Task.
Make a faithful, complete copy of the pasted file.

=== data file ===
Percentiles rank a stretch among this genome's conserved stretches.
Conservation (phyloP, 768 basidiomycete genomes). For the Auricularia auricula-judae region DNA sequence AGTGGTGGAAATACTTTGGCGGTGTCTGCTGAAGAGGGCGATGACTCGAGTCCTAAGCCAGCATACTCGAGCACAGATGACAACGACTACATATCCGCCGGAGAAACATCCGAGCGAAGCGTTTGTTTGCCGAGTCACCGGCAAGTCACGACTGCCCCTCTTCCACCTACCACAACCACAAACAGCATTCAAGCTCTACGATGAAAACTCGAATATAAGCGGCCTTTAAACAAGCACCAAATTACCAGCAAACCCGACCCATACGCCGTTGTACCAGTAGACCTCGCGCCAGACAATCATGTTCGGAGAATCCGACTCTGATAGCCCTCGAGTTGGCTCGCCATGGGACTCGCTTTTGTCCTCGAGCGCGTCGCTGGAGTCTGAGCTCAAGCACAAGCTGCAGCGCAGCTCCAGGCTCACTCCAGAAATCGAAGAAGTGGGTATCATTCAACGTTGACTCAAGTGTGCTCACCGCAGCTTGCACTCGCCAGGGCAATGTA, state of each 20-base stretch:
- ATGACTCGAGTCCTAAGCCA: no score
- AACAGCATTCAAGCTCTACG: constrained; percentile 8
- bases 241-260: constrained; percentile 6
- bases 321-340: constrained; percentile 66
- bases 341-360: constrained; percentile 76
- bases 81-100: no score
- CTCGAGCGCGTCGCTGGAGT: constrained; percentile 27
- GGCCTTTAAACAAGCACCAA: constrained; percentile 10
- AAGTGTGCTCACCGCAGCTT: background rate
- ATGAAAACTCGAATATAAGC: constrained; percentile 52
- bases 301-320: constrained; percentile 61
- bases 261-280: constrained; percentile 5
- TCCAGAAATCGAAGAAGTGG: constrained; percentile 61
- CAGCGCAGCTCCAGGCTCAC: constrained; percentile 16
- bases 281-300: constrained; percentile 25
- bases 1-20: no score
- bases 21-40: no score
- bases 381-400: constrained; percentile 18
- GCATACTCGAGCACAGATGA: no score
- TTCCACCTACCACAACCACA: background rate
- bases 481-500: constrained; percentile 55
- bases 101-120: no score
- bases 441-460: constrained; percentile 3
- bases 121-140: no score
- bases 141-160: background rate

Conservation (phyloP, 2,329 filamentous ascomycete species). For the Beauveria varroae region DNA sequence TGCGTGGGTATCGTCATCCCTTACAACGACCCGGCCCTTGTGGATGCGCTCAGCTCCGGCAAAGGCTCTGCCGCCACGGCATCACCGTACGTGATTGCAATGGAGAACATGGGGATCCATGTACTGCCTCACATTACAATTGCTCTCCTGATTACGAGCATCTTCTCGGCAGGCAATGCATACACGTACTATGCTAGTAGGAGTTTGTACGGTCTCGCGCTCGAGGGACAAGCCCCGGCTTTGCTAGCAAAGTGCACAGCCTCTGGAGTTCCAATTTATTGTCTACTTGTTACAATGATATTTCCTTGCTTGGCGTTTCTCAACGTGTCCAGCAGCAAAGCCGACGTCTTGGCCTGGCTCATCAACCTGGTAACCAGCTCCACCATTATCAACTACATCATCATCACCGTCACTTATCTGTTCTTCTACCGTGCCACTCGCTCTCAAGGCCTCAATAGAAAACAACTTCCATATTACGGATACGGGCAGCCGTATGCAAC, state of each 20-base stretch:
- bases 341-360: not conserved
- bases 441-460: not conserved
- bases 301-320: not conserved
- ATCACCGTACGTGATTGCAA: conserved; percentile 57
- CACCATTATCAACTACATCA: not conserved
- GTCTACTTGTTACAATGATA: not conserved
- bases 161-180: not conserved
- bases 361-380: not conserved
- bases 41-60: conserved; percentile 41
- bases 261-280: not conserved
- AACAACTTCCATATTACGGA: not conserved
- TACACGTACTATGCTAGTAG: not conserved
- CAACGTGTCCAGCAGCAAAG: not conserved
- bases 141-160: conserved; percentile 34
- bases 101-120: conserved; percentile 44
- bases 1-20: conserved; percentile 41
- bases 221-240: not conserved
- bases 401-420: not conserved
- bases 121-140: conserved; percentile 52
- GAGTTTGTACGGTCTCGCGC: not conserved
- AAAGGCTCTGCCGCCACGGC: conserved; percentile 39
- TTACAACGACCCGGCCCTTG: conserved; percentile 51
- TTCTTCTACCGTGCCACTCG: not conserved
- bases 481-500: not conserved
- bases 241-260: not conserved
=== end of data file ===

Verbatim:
Percentiles rank a stretch among this genome's conserved stretches.
Conservation (phyloP, 768 basidiomycete genomes). For the Auricularia auricula-judae region DNA sequence AGTGGTGGAAATACTTTGGCGGTGTCTGCTGAAGAGGGCGATGACTCGAGTCCTAAGCCAGCATACTCGAGCACAGATGACAACGACTACATATCCGCCGGAGAAACATCCGAGCGAAGCGTTTGTTTGCCGAGTCACCGGCAAGTCACGACTGCCCCTCTTCCACCTACCACAACCACAAACAGCATTCAAGCTCTACGATGAAAACTCGAATATAAGCGGCCTTTAAACAAGCACCAAATTACCAGCAAACCCGACCCATACGCCGTTGTACCAGTAGACCTCGCGCCAGACAATCATGTTCGGAGAATCCGACTCTGATAGCCCTCGAGTTGGCTCGCCATGGGACTCGCTTTTGTCCTCGAGCGCGTCGCTGGAGTCTGAGCTCAAGCACAAGCTGCAGCGCAGCTCCAGGCTCACTCCAGAAATCGAAGAAGTGGGTATCATTCAACGTTGACTCAAGTGTGCTCACCGCAGCTTGCACTCGCCAGGGCAATGTA, state of each 20-base stretch:
- ATGACTCGAGTCCTAAGCCA: no score
- AACAGCATTCAAGCTCTACG: constrained; percentile 8
- bases 241-260: constrained; percentile 6
- bases 321-340: constrained; percentile 66
- bases 341-360: constrained; percentile 76
- bases 81-100: no score
- CTCGAGCGCGTCGCTGGAGT: constrained; percentile 27
- GGCCTTTAAACAAGCACCAA: constrained; percentile 10
- AAGTGTGCTCACCGCAGCTT: background rate
- ATGAAAACTCGAATATAAGC: constrained; percentile 52
- bases 301-320: constrained; percentile 61
- bases 261-280: constrained; percentile 5
- TCCAGAAATCGAAGAAGTGG: constrained; percentile 61
- CAGCGCAGCTCCAGGCTCAC: constrained; percentile 16
- bases 281-300: constrained; percentile 25
- bases 1-20: no score
- bases 21-40: no score
- bases 381-400: constrained; percentile 18
- GCATACTCGAGCACAGATGA: no score
- TTCCACCTACCACAACCACA: background rate
- bases 481-500: constrained; percentile 55
- bases 101-120: no score
- bases 441-460: constrained; percentile 3
- bases 121-140: no score
- bases 141-160: background rate

Conservation (phyloP, 2,329 filamentous ascomycete species). For the Beauveria varroae region DNA sequence TGCGTGGGTATCGTCATCCCTTACAACGACCCGGCCCTTGTGGATGCGCTCAGCTCCGGCAAAGGCTCTGCCGCCACGGCATCACCGTACGTGATTGCAATGGAGAACATGGGGATCCATGTACTGCCTCACATTACAATTGCTCTCCTGATTACGAGCATCTTCTCGGCAGGCAATGCATACACGTACTATGCTAGTAGGAGTTTGTACGGTCTCGCGCTCGAGGGACAAGCCCCGGCTTTGCTAGCAAAGTGCACAGCCTCTGGAGTTCCAATTTATTGTCTACTTGTTACAATGATATTTCCTTGCTTGGCGTTTCTCAACGTGTCCAGCAGCAAAGCCGACGTCTTGGCCTGGCTCATCAACCTGGTAACCAGCTCCACCATTATCAACTACATCATCATCACCGTCACTTATCTGTTCTTCTACCGTGCCACTCGCTCTCAAGGCCTCAATAGAAAACAACTTCCATATTACGGATACGGGCAGCCGTATGCAAC, state of each 20-base stretch:
- bases 341-360: not conserved
- bases 441-460: not conserved
- bases 301-320: not conserved
- ATCACCGTACGTGATTGCAA: conserved; percentile 57
- CACCATTATCAACTACATCA: not conserved
- GTCTACTTGTTACAATGATA: not conserved
- bases 161-180: not conserved
- bases 361-380: not conserved
- bases 41-60: conserved; percentile 41
- bases 261-280: not conserved
- AACAACTTCCATATTACGGA: not conserved
- TACACGTACTATGCTAGTAG: not conserved
- CAACGTGTCCAGCAGCAAAG: not conserved
- bases 141-160: conserved; percentile 34
- bases 101-120: conserved; percentile 44
- bases 1-20: conserved; percentile 41
- bases 221-240: not conserved
- bases 401-420: not conserved
- bases 121-140: conserved; percentile 52
- GAGTTTGTACGGTCTCGCGC: not conserved
- AAAGGCTCTGCCGCCACGGC: conserved; percentile 39
- TTACAACGACCCGGCCCTTG: conserved; percentile 51
- TTCTTCTACCGTGCCACTCG: not conserved
- bases 481-500: not conserved
- bases 241-260: not conserved